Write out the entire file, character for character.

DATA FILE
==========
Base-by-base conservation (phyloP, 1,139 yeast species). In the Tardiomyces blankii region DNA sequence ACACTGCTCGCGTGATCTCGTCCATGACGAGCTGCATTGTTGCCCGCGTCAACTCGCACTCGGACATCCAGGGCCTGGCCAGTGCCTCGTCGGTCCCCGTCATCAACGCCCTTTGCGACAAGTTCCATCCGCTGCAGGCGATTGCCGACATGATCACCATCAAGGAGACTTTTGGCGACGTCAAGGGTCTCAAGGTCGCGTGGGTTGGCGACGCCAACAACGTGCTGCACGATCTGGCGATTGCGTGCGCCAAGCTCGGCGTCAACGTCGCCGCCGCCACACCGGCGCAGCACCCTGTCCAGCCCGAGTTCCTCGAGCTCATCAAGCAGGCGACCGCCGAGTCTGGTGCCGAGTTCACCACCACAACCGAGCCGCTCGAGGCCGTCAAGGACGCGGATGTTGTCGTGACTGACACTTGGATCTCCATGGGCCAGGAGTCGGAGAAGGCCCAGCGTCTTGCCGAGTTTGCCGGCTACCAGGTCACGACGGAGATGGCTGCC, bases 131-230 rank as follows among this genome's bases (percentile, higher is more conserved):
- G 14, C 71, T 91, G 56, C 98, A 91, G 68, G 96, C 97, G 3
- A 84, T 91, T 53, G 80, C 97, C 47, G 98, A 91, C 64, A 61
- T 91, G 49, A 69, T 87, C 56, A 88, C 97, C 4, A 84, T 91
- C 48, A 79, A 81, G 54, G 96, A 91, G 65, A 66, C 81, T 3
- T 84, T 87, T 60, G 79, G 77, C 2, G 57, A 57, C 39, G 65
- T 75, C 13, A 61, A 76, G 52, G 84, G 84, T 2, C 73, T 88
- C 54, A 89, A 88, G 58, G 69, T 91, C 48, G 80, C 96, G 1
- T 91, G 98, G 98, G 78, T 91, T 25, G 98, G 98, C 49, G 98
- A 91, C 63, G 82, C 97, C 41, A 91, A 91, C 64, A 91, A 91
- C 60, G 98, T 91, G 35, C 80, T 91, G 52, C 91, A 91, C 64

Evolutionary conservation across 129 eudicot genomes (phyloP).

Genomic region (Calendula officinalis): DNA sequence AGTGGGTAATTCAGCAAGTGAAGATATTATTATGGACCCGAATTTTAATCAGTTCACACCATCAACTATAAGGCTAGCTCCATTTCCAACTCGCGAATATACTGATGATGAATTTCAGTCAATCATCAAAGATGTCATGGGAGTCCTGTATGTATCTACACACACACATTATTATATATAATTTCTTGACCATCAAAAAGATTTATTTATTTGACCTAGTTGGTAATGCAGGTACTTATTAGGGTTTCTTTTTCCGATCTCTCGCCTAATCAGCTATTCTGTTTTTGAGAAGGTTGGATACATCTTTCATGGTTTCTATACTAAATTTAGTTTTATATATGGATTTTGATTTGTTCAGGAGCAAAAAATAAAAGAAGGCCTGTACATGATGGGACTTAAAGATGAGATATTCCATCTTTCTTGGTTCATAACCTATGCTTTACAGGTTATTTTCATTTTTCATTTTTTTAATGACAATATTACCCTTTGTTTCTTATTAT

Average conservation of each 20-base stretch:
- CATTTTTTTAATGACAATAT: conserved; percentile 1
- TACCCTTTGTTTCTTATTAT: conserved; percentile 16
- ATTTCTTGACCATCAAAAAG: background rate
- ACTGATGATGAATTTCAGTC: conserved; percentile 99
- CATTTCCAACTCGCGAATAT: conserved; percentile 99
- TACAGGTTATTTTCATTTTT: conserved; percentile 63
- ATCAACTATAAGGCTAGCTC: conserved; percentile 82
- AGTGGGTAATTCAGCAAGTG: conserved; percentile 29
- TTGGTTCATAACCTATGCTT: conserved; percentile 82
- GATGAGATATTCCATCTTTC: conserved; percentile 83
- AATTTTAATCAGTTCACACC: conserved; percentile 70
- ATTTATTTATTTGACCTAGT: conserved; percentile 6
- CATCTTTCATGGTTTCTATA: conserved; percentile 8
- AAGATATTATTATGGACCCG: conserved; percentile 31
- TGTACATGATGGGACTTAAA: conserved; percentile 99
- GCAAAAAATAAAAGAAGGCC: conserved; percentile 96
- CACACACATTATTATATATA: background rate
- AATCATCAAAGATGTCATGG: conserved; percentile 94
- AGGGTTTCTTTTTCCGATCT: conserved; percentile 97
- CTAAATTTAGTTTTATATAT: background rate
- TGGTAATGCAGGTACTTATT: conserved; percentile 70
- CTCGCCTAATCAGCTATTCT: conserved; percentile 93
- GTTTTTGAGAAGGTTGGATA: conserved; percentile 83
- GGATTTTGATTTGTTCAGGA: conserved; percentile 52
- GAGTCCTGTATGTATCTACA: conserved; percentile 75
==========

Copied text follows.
Base-by-base conservation (phyloP, 1,139 yeast species). In the Tardiomyces blankii region DNA sequence ACACTGCTCGCGTGATCTCGTCCATGACGAGCTGCATTGTTGCCCGCGTCAACTCGCACTCGGACATCCAGGGCCTGGCCAGTGCCTCGTCGGTCCCCGTCATCAACGCCCTTTGCGACAAGTTCCATCCGCTGCAGGCGATTGCCGACATGATCACCATCAAGGAGACTTTTGGCGACGTCAAGGGTCTCAAGGTCGCGTGGGTTGGCGACGCCAACAACGTGCTGCACGATCTGGCGATTGCGTGCGCCAAGCTCGGCGTCAACGTCGCCGCCGCCACACCGGCGCAGCACCCTGTCCAGCCCGAGTTCCTCGAGCTCATCAAGCAGGCGACCGCCGAGTCTGGTGCCGAGTTCACCACCACAACCGAGCCGCTCGAGGCCGTCAAGGACGCGGATGTTGTCGTGACTGACACTTGGATCTCCATGGGCCAGGAGTCGGAGAAGGCCCAGCGTCTTGCCGAGTTTGCCGGCTACCAGGTCACGACGGAGATGGCTGCC, bases 131-230 rank as follows among this genome's bases (percentile, higher is more conserved):
- G 14, C 71, T 91, G 56, C 98, A 91, G 68, G 96, C 97, G 3
- A 84, T 91, T 53, G 80, C 97, C 47, G 98, A 91, C 64, A 61
- T 91, G 49, A 69, T 87, C 56, A 88, C 97, C 4, A 84, T 91
- C 48, A 79, A 81, G 54, G 96, A 91, G 65, A 66, C 81, T 3
- T 84, T 87, T 60, G 79, G 77, C 2, G 57, A 57, C 39, G 65
- T 75, C 13, A 61, A 76, G 52, G 84, G 84, T 2, C 73, T 88
- C 54, A 89, A 88, G 58, G 69, T 91, C 48, G 80, C 96, G 1
- T 91, G 98, G 98, G 78, T 91, T 25, G 98, G 98, C 49, G 98
- A 91, C 63, G 82, C 97, C 41, A 91, A 91, C 64, A 91, A 91
- C 60, G 98, T 91, G 35, C 80, T 91, G 52, C 91, A 91, C 64

Evolutionary conservation across 129 eudicot genomes (phyloP).

Genomic region (Calendula officinalis): DNA sequence AGTGGGTAATTCAGCAAGTGAAGATATTATTATGGACCCGAATTTTAATCAGTTCACACCATCAACTATAAGGCTAGCTCCATTTCCAACTCGCGAATATACTGATGATGAATTTCAGTCAATCATCAAAGATGTCATGGGAGTCCTGTATGTATCTACACACACACATTATTATATATAATTTCTTGACCATCAAAAAGATTTATTTATTTGACCTAGTTGGTAATGCAGGTACTTATTAGGGTTTCTTTTTCCGATCTCTCGCCTAATCAGCTATTCTGTTTTTGAGAAGGTTGGATACATCTTTCATGGTTTCTATACTAAATTTAGTTTTATATATGGATTTTGATTTGTTCAGGAGCAAAAAATAAAAGAAGGCCTGTACATGATGGGACTTAAAGATGAGATATTCCATCTTTCTTGGTTCATAACCTATGCTTTACAGGTTATTTTCATTTTTCATTTTTTTAATGACAATATTACCCTTTGTTTCTTATTAT

Average conservation of each 20-base stretch:
- CATTTTTTTAATGACAATAT: conserved; percentile 1
- TACCCTTTGTTTCTTATTAT: conserved; percentile 16
- ATTTCTTGACCATCAAAAAG: background rate
- ACTGATGATGAATTTCAGTC: conserved; percentile 99
- CATTTCCAACTCGCGAATAT: conserved; percentile 99
- TACAGGTTATTTTCATTTTT: conserved; percentile 63
- ATCAACTATAAGGCTAGCTC: conserved; percentile 82
- AGTGGGTAATTCAGCAAGTG: conserved; percentile 29
- TTGGTTCATAACCTATGCTT: conserved; percentile 82
- GATGAGATATTCCATCTTTC: conserved; percentile 83
- AATTTTAATCAGTTCACACC: conserved; percentile 70
- ATTTATTTATTTGACCTAGT: conserved; percentile 6
- CATCTTTCATGGTTTCTATA: conserved; percentile 8
- AAGATATTATTATGGACCCG: conserved; percentile 31
- TGTACATGATGGGACTTAAA: conserved; percentile 99
- GCAAAAAATAAAAGAAGGCC: conserved; percentile 96
- CACACACATTATTATATATA: background rate
- AATCATCAAAGATGTCATGG: conserved; percentile 94
- AGGGTTTCTTTTTCCGATCT: conserved; percentile 97
- CTAAATTTAGTTTTATATAT: background rate
- TGGTAATGCAGGTACTTATT: conserved; percentile 70
- CTCGCCTAATCAGCTATTCT: conserved; percentile 93
- GTTTTTGAGAAGGTTGGATA: conserved; percentile 83
- GGATTTTGATTTGTTCAGGA: conserved; percentile 52
- GAGTCCTGTATGTATCTACA: conserved; percentile 75